Sen. Marco Rubio did not hold back criticism — of the president, Congress or a potential 2016 presidential rival — in a foreign policy speech Wednesday that called for aggressive U.S. engagement in the world’s hot spots.
“America cannot avoid its role as a global leader,” the Florida Republican said in a speech at the Willard hotel.
He criticized defense budget cuts enacted by Congress and said it was a “mistake” for President Barack Obama to rule out combat troops to fight ISIS.
“When (Obama) delivered his first inaugural address, instead of reassuring our allies, he spoke directly to America’s enemies, indicating willingness — even eagerness — to change our nation’s posture toward them. He said, 'We will extend a hand if you are willing to unclench your fist.’ Yet after taking office, he didn’t wait for our enemies to change their posture before changing ours,” Rubio said.
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“Even as they clenched their fists tighter and tighter — continuing to threaten, target, even kill Americans — this administration was busy stripping parts from the engine of American strength.”
Congress has played a role, of course, with across-the-board budget cuts. Rubio talked about greatly ramping up defense spending and proposed savings through unspecified changes to Social Security and Medicare.
Rubio invoked rising public support for the fight against ISIS and took a not-so-subtle shot at Sen. Rand Paul of Kentucky, who has been a leading voice to be more measured in the use of the military but has recently pushed back on the isolationist label.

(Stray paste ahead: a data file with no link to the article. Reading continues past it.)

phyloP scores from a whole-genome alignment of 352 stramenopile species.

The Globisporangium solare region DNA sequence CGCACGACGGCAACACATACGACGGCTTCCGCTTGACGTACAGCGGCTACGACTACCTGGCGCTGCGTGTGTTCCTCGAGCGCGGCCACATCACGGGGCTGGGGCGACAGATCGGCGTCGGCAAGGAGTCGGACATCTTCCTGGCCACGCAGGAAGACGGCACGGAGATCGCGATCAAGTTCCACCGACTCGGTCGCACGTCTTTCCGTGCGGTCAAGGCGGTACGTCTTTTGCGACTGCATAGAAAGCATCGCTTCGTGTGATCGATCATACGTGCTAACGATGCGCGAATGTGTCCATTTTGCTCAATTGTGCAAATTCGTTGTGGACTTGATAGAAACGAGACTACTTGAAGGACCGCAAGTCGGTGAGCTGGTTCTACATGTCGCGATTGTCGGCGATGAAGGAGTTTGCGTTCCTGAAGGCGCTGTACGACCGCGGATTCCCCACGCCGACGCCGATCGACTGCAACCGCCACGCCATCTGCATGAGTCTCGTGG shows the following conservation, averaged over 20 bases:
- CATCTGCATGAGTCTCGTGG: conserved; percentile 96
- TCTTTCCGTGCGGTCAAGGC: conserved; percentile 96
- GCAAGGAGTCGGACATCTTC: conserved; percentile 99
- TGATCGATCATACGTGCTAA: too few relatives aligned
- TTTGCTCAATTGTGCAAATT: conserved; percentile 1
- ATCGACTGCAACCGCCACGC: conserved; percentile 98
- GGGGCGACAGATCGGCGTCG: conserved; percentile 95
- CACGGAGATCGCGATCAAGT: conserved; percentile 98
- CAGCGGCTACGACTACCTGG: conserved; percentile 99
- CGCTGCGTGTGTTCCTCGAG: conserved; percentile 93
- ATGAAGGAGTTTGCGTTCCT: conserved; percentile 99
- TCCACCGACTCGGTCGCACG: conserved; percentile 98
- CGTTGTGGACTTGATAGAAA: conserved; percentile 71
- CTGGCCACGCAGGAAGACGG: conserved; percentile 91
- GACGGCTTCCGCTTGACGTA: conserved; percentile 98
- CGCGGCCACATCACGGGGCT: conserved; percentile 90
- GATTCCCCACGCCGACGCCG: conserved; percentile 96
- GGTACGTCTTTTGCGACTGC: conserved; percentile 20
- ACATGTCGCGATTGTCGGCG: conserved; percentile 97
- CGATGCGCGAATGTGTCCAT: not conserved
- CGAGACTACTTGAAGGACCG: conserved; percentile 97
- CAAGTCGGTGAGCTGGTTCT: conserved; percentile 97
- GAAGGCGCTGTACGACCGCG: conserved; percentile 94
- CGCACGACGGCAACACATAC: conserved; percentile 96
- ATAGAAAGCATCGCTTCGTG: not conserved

“Too many leaders in both parties, including our president and some who aspire to be president, have shown they would rather wait for poll numbers to change than to demonstrate the leadership necessary to shape them,” Rubio said. “Instead of outlining the costs of inaction to our people months ago, when they should have, they were content to take the political path of least resistance. They advocated leaving our allies to fend for themselves. They proposed and defended massive reductions to defense spending. And they tried to convince Americans the world would be fine without our leadership, or worse, that America would be fine regardless of the chaos the world devolved into All the while, those who oppose America have grown bolder than ever ...”
The speech was scheduled before the situation with ISIS grabbed national attention but it has given Rubio a platform to project strength at a worrisome time. In a speech a year ago, he said he was neither a hawk nor a dove but on Wednesday he made abundantly clear where he stands.